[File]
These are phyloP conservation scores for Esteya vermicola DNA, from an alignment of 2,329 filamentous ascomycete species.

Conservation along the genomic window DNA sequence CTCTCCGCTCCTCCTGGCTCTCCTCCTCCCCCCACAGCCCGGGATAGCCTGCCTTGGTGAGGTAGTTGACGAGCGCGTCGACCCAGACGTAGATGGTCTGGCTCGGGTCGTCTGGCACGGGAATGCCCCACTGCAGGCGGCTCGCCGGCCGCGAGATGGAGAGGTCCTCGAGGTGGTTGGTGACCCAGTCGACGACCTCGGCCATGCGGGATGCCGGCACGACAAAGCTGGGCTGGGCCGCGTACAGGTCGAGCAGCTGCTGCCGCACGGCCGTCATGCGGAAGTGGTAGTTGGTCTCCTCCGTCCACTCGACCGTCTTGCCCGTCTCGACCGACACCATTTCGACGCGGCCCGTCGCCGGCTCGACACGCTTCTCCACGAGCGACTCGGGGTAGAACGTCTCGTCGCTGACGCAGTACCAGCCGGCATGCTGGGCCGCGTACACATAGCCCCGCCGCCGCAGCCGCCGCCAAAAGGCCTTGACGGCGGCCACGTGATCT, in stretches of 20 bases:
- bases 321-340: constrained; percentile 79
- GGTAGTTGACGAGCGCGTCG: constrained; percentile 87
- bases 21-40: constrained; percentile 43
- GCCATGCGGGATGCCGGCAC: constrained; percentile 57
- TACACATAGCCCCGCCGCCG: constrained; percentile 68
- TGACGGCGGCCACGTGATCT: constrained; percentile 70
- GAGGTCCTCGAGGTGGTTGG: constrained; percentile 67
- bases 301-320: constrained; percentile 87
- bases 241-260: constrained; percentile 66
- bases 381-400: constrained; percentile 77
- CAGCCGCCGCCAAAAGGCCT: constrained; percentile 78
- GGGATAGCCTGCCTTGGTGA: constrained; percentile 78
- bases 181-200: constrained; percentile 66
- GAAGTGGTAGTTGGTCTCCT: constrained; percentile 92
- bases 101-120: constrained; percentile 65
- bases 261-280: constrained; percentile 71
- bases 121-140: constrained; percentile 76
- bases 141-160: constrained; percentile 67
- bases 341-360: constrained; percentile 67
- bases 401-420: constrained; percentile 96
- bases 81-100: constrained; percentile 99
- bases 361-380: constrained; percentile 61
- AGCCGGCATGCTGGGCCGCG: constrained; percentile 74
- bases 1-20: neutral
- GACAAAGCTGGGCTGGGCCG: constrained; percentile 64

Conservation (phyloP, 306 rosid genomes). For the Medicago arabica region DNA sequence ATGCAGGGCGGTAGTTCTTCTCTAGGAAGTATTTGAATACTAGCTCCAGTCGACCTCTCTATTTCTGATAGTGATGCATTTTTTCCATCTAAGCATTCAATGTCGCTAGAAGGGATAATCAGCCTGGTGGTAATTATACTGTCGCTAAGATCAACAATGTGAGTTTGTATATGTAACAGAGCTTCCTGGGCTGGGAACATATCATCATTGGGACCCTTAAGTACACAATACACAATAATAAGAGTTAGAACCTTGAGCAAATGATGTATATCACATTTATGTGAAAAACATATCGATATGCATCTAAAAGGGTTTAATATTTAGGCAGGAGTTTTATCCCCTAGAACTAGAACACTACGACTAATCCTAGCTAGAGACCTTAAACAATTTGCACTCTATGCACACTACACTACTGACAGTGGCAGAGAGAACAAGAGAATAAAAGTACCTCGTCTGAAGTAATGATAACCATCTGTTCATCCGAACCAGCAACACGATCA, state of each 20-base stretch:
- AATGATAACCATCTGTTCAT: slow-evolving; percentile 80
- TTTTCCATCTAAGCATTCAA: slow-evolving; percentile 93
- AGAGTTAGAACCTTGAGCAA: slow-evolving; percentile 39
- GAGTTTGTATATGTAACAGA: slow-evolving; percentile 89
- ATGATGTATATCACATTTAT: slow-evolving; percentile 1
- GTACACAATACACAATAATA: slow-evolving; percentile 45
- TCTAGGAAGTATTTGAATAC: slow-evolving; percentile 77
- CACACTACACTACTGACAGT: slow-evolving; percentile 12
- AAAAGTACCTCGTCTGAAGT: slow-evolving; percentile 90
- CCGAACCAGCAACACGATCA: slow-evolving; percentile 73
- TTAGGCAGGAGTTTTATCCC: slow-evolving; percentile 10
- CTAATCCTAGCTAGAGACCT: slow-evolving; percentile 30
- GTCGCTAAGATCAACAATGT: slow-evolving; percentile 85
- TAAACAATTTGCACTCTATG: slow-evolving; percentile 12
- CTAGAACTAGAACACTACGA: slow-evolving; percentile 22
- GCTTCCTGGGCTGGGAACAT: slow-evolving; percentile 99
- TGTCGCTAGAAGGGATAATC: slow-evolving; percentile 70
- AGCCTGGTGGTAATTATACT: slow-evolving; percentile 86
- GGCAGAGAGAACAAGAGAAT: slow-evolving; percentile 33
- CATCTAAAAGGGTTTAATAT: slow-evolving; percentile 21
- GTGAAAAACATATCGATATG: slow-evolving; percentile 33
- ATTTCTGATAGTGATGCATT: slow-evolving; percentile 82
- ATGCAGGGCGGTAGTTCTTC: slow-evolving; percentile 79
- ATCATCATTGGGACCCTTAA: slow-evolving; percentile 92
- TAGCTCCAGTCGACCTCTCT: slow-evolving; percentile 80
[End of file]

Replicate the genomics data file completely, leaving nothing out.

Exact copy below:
These are phyloP conservation scores for Esteya vermicola DNA, from an alignment of 2,329 filamentous ascomycete species.

Conservation along the genomic window DNA sequence CTCTCCGCTCCTCCTGGCTCTCCTCCTCCCCCCACAGCCCGGGATAGCCTGCCTTGGTGAGGTAGTTGACGAGCGCGTCGACCCAGACGTAGATGGTCTGGCTCGGGTCGTCTGGCACGGGAATGCCCCACTGCAGGCGGCTCGCCGGCCGCGAGATGGAGAGGTCCTCGAGGTGGTTGGTGACCCAGTCGACGACCTCGGCCATGCGGGATGCCGGCACGACAAAGCTGGGCTGGGCCGCGTACAGGTCGAGCAGCTGCTGCCGCACGGCCGTCATGCGGAAGTGGTAGTTGGTCTCCTCCGTCCACTCGACCGTCTTGCCCGTCTCGACCGACACCATTTCGACGCGGCCCGTCGCCGGCTCGACACGCTTCTCCACGAGCGACTCGGGGTAGAACGTCTCGTCGCTGACGCAGTACCAGCCGGCATGCTGGGCCGCGTACACATAGCCCCGCCGCCGCAGCCGCCGCCAAAAGGCCTTGACGGCGGCCACGTGATCT, in stretches of 20 bases:
- bases 321-340: constrained; percentile 79
- GGTAGTTGACGAGCGCGTCG: constrained; percentile 87
- bases 21-40: constrained; percentile 43
- GCCATGCGGGATGCCGGCAC: constrained; percentile 57
- TACACATAGCCCCGCCGCCG: constrained; percentile 68
- TGACGGCGGCCACGTGATCT: constrained; percentile 70
- GAGGTCCTCGAGGTGGTTGG: constrained; percentile 67
- bases 301-320: constrained; percentile 87
- bases 241-260: constrained; percentile 66
- bases 381-400: constrained; percentile 77
- CAGCCGCCGCCAAAAGGCCT: constrained; percentile 78
- GGGATAGCCTGCCTTGGTGA: constrained; percentile 78
- bases 181-200: constrained; percentile 66
- GAAGTGGTAGTTGGTCTCCT: constrained; percentile 92
- bases 101-120: constrained; percentile 65
- bases 261-280: constrained; percentile 71
- bases 121-140: constrained; percentile 76
- bases 141-160: constrained; percentile 67
- bases 341-360: constrained; percentile 67
- bases 401-420: constrained; percentile 96
- bases 81-100: constrained; percentile 99
- bases 361-380: constrained; percentile 61
- AGCCGGCATGCTGGGCCGCG: constrained; percentile 74
- bases 1-20: neutral
- GACAAAGCTGGGCTGGGCCG: constrained; percentile 64

Conservation (phyloP, 306 rosid genomes). For the Medicago arabica region DNA sequence ATGCAGGGCGGTAGTTCTTCTCTAGGAAGTATTTGAATACTAGCTCCAGTCGACCTCTCTATTTCTGATAGTGATGCATTTTTTCCATCTAAGCATTCAATGTCGCTAGAAGGGATAATCAGCCTGGTGGTAATTATACTGTCGCTAAGATCAACAATGTGAGTTTGTATATGTAACAGAGCTTCCTGGGCTGGGAACATATCATCATTGGGACCCTTAAGTACACAATACACAATAATAAGAGTTAGAACCTTGAGCAAATGATGTATATCACATTTATGTGAAAAACATATCGATATGCATCTAAAAGGGTTTAATATTTAGGCAGGAGTTTTATCCCCTAGAACTAGAACACTACGACTAATCCTAGCTAGAGACCTTAAACAATTTGCACTCTATGCACACTACACTACTGACAGTGGCAGAGAGAACAAGAGAATAAAAGTACCTCGTCTGAAGTAATGATAACCATCTGTTCATCCGAACCAGCAACACGATCA, state of each 20-base stretch:
- AATGATAACCATCTGTTCAT: slow-evolving; percentile 80
- TTTTCCATCTAAGCATTCAA: slow-evolving; percentile 93
- AGAGTTAGAACCTTGAGCAA: slow-evolving; percentile 39
- GAGTTTGTATATGTAACAGA: slow-evolving; percentile 89
- ATGATGTATATCACATTTAT: slow-evolving; percentile 1
- GTACACAATACACAATAATA: slow-evolving; percentile 45
- TCTAGGAAGTATTTGAATAC: slow-evolving; percentile 77
- CACACTACACTACTGACAGT: slow-evolving; percentile 12
- AAAAGTACCTCGTCTGAAGT: slow-evolving; percentile 90
- CCGAACCAGCAACACGATCA: slow-evolving; percentile 73
- TTAGGCAGGAGTTTTATCCC: slow-evolving; percentile 10
- CTAATCCTAGCTAGAGACCT: slow-evolving; percentile 30
- GTCGCTAAGATCAACAATGT: slow-evolving; percentile 85
- TAAACAATTTGCACTCTATG: slow-evolving; percentile 12
- CTAGAACTAGAACACTACGA: slow-evolving; percentile 22
- GCTTCCTGGGCTGGGAACAT: slow-evolving; percentile 99
- TGTCGCTAGAAGGGATAATC: slow-evolving; percentile 70
- AGCCTGGTGGTAATTATACT: slow-evolving; percentile 86
- GGCAGAGAGAACAAGAGAAT: slow-evolving; percentile 33
- CATCTAAAAGGGTTTAATAT: slow-evolving; percentile 21
- GTGAAAAACATATCGATATG: slow-evolving; percentile 33
- ATTTCTGATAGTGATGCATT: slow-evolving; percentile 82
- ATGCAGGGCGGTAGTTCTTC: slow-evolving; percentile 79
- ATCATCATTGGGACCCTTAA: slow-evolving; percentile 92
- TAGCTCCAGTCGACCTCTCT: slow-evolving; percentile 80